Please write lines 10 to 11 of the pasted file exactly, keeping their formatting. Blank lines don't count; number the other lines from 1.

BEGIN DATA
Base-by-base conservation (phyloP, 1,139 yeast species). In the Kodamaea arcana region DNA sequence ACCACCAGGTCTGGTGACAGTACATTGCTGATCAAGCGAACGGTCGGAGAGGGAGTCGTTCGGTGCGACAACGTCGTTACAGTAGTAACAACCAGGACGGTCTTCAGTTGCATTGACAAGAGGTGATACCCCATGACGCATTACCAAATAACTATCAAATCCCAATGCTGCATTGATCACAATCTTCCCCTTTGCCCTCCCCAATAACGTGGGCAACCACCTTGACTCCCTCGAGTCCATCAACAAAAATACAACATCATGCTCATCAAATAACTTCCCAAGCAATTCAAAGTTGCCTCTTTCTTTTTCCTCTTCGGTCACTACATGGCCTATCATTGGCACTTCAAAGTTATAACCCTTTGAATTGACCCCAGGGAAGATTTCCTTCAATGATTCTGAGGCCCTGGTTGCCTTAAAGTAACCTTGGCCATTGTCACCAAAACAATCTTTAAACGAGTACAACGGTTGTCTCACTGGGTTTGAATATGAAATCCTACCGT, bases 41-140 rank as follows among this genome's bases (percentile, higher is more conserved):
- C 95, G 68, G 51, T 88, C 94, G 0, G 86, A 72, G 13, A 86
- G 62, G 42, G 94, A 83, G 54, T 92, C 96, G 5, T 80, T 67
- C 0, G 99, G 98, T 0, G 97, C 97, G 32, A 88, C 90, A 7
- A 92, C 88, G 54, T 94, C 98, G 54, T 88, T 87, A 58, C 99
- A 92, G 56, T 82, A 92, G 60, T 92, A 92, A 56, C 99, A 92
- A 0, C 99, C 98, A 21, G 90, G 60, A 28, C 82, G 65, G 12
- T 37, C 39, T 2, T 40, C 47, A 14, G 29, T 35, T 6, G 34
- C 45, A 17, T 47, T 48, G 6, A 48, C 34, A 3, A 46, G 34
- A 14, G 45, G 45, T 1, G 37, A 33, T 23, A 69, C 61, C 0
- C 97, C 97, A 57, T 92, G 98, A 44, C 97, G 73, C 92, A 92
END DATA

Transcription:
- A 14, G 45, G 45, T 1, G 37, A 33, T 23, A 69, C 61, C 0
- C 97, C 97, A 57, T 92, G 98, A 44, C 97, G 73, C 92, A 92